- Associated Press - Monday, March 24, 2014

BISMARCK, N.D. (AP) - There will be a big canvas to fill July 7 when Jan Webb, executive director of the North Dakota Council on the Arts, retires from her post of 14 years.

She has enjoyed her work thoroughly, but thinks it’s time to move on to allow new ideas and a new voice for the position.

“The people I have met with this job have been spectacular,” she told The Bismarck Tribune (bit.ly/1fCMCGo). “It’s been an eye-opener and interesting to see what the programs are doing for individual lives and communities. It helps develop a better quality of life.”

The arts council has 10 major arts grants for nonprofits, public entities and fellowships for individual artists. She said the organization partners with several groups such as parks and recreation programs, the State Historical Society of North Dakota and even Amtrak in bringing arts to the public.

Webb said the grants help accomplish the agency’s mission to promote, perpetuate and preserve arts in North Dakota. She said the arts affect every facet of our lives, including the modern tech world. People’s quality of life would be lowered without listening to a favorite musician on the radio, she said. Playing computer games wouldn’t be the same without colorful icons or characters created by a graphic designer, she explained. Studies suggest arts complement education and help create innovative workers and thinkers on the job, said Webb.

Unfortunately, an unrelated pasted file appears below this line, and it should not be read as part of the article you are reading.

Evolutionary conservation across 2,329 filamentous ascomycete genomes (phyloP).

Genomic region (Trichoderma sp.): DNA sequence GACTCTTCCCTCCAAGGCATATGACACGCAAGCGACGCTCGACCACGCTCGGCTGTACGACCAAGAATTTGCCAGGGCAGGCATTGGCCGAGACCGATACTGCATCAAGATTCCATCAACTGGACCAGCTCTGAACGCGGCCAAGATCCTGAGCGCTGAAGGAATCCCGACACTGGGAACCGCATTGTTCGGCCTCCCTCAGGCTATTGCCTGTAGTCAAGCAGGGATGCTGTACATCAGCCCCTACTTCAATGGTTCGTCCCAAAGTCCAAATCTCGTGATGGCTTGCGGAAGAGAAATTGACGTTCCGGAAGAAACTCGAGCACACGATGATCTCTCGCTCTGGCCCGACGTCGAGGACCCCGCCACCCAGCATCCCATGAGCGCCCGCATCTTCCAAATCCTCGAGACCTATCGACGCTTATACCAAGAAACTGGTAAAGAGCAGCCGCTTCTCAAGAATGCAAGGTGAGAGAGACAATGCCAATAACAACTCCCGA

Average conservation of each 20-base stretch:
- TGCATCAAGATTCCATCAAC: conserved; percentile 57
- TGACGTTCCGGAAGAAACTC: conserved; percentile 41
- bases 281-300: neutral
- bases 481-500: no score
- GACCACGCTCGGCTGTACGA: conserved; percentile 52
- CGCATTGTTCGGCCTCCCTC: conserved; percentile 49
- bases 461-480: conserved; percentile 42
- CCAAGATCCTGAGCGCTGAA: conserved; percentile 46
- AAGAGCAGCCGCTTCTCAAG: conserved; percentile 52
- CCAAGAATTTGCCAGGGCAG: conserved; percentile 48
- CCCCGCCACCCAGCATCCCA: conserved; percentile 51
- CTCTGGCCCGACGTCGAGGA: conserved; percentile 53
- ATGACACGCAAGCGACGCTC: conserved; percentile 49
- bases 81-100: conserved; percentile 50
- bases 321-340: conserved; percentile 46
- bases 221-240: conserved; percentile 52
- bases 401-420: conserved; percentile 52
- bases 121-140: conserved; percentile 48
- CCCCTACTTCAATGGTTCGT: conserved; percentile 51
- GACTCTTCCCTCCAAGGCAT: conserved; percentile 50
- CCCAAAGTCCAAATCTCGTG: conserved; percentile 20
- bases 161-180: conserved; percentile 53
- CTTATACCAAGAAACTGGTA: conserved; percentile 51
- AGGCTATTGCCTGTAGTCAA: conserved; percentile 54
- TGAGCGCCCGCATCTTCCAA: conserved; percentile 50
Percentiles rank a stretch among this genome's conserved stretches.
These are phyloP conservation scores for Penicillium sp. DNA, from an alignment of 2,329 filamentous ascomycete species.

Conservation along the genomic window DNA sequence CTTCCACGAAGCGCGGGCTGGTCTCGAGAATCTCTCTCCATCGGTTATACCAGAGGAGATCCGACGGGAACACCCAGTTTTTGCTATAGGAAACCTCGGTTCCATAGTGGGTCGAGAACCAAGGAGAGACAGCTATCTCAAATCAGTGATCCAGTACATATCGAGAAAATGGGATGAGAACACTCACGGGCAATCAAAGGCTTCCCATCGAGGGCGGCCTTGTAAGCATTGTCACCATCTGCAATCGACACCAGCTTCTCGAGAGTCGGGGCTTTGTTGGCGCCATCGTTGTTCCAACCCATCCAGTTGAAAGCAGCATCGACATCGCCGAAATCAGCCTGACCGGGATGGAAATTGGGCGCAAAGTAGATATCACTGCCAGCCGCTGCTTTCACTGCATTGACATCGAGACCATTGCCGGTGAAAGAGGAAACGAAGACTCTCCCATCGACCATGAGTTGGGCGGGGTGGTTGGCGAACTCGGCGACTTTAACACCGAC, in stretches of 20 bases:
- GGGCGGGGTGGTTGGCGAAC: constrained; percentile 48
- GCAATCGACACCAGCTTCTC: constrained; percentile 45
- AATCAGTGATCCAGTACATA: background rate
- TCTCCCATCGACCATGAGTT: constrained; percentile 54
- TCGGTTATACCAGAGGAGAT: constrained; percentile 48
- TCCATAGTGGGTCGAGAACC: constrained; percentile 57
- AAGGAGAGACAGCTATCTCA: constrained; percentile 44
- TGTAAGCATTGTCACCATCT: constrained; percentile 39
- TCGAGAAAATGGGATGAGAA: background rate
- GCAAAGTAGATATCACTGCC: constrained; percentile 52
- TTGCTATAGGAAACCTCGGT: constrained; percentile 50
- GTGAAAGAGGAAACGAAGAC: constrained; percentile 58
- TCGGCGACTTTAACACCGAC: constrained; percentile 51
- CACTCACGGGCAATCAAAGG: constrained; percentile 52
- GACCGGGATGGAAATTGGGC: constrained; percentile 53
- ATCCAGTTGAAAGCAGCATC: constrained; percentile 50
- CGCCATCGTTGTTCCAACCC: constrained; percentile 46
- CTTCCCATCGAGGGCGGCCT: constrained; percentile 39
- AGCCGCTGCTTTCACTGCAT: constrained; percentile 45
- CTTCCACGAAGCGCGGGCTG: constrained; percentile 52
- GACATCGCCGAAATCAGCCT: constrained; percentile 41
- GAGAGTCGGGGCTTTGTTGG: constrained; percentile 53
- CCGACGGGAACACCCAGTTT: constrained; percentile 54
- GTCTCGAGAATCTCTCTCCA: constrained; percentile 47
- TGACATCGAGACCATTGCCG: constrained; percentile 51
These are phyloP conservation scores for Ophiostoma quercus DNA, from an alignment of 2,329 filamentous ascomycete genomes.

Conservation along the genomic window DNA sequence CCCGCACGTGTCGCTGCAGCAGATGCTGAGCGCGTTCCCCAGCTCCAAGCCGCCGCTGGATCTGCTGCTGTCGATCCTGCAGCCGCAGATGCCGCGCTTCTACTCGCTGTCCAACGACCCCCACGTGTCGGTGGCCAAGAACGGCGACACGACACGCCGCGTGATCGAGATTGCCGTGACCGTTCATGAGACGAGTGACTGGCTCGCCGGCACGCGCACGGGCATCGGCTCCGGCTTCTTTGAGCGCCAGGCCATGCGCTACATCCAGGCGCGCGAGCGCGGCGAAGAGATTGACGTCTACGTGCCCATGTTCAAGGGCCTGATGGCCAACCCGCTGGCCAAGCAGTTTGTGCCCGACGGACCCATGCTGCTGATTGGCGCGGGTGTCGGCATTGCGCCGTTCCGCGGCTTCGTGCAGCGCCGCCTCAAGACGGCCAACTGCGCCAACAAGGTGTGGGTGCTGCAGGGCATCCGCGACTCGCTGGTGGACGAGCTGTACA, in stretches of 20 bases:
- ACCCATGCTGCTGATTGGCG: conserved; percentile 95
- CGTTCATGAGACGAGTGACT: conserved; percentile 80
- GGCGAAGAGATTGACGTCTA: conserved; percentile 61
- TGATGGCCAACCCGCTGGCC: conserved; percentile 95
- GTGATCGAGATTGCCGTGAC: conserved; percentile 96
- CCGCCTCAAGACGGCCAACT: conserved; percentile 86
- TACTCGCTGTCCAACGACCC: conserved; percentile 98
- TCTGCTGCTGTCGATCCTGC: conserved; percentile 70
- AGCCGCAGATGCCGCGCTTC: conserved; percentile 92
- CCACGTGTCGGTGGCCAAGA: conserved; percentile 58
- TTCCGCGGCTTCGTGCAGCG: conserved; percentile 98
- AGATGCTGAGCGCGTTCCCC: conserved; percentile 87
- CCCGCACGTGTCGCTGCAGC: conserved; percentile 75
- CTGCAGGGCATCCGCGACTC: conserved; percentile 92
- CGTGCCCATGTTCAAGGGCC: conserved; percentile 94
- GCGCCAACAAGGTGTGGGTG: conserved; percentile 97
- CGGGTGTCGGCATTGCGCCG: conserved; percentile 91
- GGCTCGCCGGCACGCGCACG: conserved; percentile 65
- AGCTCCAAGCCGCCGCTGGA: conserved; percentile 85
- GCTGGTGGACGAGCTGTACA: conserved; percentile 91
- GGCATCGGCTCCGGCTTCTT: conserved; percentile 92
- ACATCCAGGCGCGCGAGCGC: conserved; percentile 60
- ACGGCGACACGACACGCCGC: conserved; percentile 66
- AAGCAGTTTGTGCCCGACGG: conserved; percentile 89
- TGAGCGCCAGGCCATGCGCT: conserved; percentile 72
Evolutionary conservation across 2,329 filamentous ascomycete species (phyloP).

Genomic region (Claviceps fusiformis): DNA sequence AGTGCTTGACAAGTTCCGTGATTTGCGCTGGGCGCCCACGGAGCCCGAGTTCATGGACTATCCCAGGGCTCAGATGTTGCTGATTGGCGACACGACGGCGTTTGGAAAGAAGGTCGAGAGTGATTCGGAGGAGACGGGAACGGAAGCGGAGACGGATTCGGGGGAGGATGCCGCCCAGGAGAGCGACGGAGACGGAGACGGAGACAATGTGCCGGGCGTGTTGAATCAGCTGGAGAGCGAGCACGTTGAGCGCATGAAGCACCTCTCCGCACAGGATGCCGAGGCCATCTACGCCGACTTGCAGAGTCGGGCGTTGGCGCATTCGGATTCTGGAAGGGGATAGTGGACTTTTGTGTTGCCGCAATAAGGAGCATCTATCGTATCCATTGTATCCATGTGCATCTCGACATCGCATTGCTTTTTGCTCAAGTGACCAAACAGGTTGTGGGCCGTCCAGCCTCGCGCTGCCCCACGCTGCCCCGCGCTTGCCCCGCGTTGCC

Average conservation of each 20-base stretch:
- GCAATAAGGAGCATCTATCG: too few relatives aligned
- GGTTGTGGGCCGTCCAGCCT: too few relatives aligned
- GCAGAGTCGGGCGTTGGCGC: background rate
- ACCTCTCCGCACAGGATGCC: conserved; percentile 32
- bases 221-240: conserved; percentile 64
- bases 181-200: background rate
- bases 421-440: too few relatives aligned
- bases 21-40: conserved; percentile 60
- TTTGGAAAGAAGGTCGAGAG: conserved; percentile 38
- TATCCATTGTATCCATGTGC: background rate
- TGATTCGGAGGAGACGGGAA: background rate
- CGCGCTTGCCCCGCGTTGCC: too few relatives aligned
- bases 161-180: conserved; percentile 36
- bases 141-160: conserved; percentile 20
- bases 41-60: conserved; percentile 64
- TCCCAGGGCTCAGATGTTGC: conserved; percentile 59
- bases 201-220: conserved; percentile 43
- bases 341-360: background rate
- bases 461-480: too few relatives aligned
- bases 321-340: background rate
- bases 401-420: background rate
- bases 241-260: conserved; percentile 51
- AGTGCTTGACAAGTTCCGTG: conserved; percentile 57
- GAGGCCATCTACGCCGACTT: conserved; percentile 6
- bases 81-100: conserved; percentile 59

Most of the North Dakota Council on the Arts funding comes from the National Endowment fund and state appropriations, she said, but there is a small amount provided from a private endowment as well.

Webb previously owned the Northwood Gallery for 12 years and was the executive director of the Bismarck Arts Galleries Association for five years.

Among Webb’s accomplishments on the arts council are programs that place arts in assisted living facilities and a program where train passengers see live performances from western North Dakota to northeast Montana.

Because of a healthy relationship with the Legislature, the agency has increased its budget and stabilized under her tenure, Webb said. It also helps that the agency’s staff of five works cohesively with one another.

Jan has been a great director to work for,” said Rebecca Engelman, director of the Arts in Education program at the North Dakota Council on the Arts. “She sees the big picture, provides direction and yet allows flexibility.”

“We have been able to promote the agency a little more than we did in the past,” Webb noted. “We’ve done several overhauls to the grant program … We have online grant applications to make the grants more accessible.”

She said there are more publications about art programs and even CDs with musical performance and storytelling.

She said the agency has provided grants for both preserving the traditional arts, while backing a diverse range of other arts for the public to experience. Its grants have funded artists in residence in schools, community music festivals, fellowships for individual artists and community-related arts program, Webb said.

She said another important part of the job is preserving the state’s heritage. That includes funding programs that help people train others in skills such as saddle making and silversmithing. Its grants also support fine arts and crafts, she said.

“Without arts, the world would be a bland place,” she said.

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